There has been much written lately about market divergences. Jeff Miller, who I depend on for a level-headed view of macro and fundamental insights, this week rhetorically asked the following question:
Here is a simple test:
When these more speculative stocks were surging last year, did analysts now warning about "divergences" celebrate the "confirmation" of the strength of the market? Or did they warn that the market was in a "bubble?"
If the latter, isn't it healthy to restore more normal valuations?
Brett Steenbarger at TraderFeed looked back past instances of negative breadth divergences when the broad market averages were making new highs. What he found surprised him:
Specifically, I went back to the start of 1990 and looked at all occasions in which the SP 500 Index closed within 2% of its 200-day high under the following conditions: a) VIX less than 15; b) new 52-week highs under 100; and c) new 52-week lows over 50...
Indeed, looking across the 38 occasions, the next 20 trading sessions averaged a gain of 1.9% and the next 50 sessions averaged a gain of 3.51%, with only a handful of losing instances in each case.
Now, my conclusion is not to jump in with both hands and buy this market. Rather, the data exercise has accomplished two things: 1) tempered my bearish leaning; and 2) illuminated the kind of market we are in.
I find this to be true of data exercises in general. They offer a kind of perspective that checks assumptions and biases and can trigger new ideas as well. The historical perspective is not always the correct perspective, but it often is a fresh one--and there is value in examining one's assumptions critically.
A risk-off environment
I would agree with Steenbarger. My own view of breadth indicators is that while they can provide warnings of negative environments for stocks, they are not precise timing indicators. I showed that the corrections of 2011 and 2012 were not accompanied by breadth deterioration in the Advance-Decline Line (see Should you sell in May?).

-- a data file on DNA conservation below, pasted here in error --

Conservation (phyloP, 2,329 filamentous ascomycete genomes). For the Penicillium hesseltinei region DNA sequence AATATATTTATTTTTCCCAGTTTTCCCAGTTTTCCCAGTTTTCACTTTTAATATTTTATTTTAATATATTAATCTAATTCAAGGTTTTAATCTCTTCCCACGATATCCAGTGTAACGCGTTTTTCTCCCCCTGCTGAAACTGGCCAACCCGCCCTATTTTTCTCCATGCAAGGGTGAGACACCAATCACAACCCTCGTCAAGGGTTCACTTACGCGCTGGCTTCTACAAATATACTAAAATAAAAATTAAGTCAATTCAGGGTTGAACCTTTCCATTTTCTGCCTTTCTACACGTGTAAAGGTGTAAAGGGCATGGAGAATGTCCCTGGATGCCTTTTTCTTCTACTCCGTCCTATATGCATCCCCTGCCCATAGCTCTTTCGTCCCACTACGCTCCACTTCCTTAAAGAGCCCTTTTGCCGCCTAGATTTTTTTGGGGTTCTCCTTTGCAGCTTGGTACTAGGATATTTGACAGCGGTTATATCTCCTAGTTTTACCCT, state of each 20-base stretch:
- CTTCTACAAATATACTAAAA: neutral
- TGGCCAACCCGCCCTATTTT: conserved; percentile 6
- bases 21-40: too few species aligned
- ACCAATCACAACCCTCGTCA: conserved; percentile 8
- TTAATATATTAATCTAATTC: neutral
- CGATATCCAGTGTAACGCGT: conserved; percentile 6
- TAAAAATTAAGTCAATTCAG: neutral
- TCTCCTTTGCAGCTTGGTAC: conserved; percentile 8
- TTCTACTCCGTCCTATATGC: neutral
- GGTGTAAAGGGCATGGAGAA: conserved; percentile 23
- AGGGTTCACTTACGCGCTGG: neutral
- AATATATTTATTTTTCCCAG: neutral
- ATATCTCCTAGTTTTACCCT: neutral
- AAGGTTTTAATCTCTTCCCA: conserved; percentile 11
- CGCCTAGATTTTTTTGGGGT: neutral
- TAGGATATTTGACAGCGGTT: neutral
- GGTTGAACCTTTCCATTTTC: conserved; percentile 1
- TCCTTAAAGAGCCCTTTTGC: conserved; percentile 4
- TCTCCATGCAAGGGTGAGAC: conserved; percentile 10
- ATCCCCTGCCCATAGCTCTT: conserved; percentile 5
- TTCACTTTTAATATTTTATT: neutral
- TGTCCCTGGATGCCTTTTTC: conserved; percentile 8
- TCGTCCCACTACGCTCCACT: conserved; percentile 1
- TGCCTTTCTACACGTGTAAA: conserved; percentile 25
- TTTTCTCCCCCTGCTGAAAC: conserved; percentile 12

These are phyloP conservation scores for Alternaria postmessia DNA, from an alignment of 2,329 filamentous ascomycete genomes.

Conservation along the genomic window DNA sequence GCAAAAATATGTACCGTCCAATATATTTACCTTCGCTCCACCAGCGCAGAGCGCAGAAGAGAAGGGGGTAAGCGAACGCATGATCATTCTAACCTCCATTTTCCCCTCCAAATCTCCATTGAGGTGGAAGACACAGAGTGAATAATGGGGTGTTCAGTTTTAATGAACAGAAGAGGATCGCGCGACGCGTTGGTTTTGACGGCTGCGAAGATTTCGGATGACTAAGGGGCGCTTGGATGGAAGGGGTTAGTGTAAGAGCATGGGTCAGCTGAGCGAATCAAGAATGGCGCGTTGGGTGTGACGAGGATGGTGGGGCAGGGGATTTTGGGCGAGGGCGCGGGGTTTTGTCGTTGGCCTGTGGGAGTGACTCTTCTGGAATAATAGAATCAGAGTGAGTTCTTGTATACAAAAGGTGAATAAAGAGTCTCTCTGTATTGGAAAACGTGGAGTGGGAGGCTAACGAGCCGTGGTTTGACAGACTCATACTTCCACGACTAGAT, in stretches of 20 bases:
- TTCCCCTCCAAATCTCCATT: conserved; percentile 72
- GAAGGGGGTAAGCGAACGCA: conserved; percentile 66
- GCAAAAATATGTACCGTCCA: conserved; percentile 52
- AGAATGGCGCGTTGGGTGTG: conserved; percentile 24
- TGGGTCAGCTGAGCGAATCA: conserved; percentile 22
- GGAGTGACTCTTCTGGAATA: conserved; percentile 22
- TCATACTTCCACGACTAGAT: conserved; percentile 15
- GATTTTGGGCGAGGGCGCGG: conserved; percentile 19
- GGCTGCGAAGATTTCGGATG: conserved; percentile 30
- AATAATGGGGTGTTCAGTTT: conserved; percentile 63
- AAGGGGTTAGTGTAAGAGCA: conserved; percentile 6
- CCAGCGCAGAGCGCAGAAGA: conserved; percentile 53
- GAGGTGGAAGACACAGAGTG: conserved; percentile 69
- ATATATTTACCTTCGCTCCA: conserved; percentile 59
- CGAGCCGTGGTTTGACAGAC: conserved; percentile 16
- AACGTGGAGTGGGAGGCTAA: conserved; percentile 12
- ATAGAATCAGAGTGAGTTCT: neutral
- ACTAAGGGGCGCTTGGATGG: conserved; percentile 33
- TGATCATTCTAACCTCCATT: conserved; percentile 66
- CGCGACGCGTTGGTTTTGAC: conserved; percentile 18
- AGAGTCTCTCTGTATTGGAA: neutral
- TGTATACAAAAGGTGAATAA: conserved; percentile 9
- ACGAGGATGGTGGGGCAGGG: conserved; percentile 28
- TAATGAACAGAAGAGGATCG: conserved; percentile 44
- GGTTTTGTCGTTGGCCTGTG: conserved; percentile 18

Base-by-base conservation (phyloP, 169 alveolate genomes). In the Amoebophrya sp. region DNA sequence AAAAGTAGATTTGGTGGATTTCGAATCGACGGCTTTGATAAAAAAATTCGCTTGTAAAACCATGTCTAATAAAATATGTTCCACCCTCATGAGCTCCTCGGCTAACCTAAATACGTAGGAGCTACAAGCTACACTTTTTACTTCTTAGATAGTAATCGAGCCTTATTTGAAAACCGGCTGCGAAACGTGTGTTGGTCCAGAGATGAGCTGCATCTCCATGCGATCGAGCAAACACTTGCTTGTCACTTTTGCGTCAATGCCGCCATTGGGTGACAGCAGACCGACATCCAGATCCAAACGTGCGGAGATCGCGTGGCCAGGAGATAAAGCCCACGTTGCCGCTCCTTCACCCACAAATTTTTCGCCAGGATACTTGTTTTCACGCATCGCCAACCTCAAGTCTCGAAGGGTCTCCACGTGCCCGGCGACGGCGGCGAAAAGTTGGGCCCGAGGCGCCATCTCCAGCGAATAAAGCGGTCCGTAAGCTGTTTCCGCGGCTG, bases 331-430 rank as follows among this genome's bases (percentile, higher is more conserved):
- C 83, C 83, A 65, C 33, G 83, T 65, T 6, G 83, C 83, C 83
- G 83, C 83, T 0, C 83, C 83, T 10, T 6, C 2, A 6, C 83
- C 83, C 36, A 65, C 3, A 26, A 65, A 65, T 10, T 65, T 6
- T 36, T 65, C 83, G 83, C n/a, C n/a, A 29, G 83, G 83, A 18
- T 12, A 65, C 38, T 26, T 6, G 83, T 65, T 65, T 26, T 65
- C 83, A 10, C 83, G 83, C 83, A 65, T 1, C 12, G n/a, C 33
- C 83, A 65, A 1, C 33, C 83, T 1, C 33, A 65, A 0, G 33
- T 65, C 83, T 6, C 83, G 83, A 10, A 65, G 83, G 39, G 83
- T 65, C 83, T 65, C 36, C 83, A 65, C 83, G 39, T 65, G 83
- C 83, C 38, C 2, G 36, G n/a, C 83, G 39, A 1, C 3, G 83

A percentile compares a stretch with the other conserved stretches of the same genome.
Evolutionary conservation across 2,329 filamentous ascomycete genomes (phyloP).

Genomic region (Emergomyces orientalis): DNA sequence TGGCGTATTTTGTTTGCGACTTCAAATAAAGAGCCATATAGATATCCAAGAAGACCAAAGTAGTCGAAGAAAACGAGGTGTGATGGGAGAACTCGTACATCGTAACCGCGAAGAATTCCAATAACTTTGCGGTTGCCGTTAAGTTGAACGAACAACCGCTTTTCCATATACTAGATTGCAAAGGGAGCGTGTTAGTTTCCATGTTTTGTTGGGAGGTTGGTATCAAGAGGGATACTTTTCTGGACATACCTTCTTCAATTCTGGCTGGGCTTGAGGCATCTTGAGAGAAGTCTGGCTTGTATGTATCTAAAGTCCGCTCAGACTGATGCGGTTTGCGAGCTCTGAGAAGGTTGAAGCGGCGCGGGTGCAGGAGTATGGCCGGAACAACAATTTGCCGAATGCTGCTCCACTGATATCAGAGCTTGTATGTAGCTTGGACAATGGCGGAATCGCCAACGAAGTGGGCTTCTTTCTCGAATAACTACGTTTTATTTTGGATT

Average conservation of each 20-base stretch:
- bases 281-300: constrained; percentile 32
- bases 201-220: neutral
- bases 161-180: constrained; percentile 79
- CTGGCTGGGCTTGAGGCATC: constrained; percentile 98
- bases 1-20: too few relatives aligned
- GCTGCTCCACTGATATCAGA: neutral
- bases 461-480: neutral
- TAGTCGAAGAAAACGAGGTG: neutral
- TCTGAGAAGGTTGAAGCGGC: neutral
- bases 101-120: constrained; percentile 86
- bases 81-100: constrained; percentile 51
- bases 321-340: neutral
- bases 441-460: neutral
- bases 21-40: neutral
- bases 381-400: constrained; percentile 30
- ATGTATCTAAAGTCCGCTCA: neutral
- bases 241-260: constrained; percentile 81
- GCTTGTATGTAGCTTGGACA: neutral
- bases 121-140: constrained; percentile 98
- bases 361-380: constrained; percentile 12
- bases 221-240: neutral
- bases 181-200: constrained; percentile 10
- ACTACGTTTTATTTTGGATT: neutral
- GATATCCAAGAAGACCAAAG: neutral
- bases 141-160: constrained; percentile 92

My cautiousness about the stock market is related to broad based indications of the loss of risk appetite across the board (see The bearish verdict from market cycle analysis). However, I do agree with the evidence based approach used by Steenbarger to test his conjectures about markets.
In that spirit, I have constructed a Risk Appetite Index, consisting of an equal weighted long position in the high-beta segments of the market, namely the Russell 2000 (NYSEARCA:IWM) and NASDAQ 100 (NASDAQ:QQQ), coupled with an equal weighted short position in defensive sectors of Consumer Staples (NYSEARCA:XLP), Utilities (NYSEARCA:XLU) and Telecom (NYSEARCA:IYZ). The chart below shows the Risk Appetite Index (in black) and SP 500 (in red).
There were four past instances of trend breaks in the Risk Appetite Index, where the breaks were marked by the dotted purple lines. In three of those instances (2008, 2011 and 2012), stock prices either entered a bear market (2008) or corrected (2011 and 2012). On one occasion (2010), stocks failed to decline, but that can be partly explained by the fact that they had already corrected.
Now we have a trend break in the Risk Appetite Index, not just in U.S. equities, but marked by the underperformance of European small caps against large caps and a loss of appetite in credit markets. Despite the new highs achieved by the major U.S. large cap equity averages today, which I believe was a short-term sentiment-driven rally (see my previous post Watch for the sentimental rally), I continue to find it difficult to get overly bullish on U.S. equities over the summer months.
Cam Hui is a portfolio manager at Qwest Investment Fund Management Ltd. ("Qwest"). The opinions and any recommendations expressed in the blog are those of the author and do not reflect the opinions and recommendations of Qwest. Qwest reviews Mr. Hui's blog to ensure it is connected with Mr. Hui's obligation to deal fairly, honestly and in good faith with the blog's readers."
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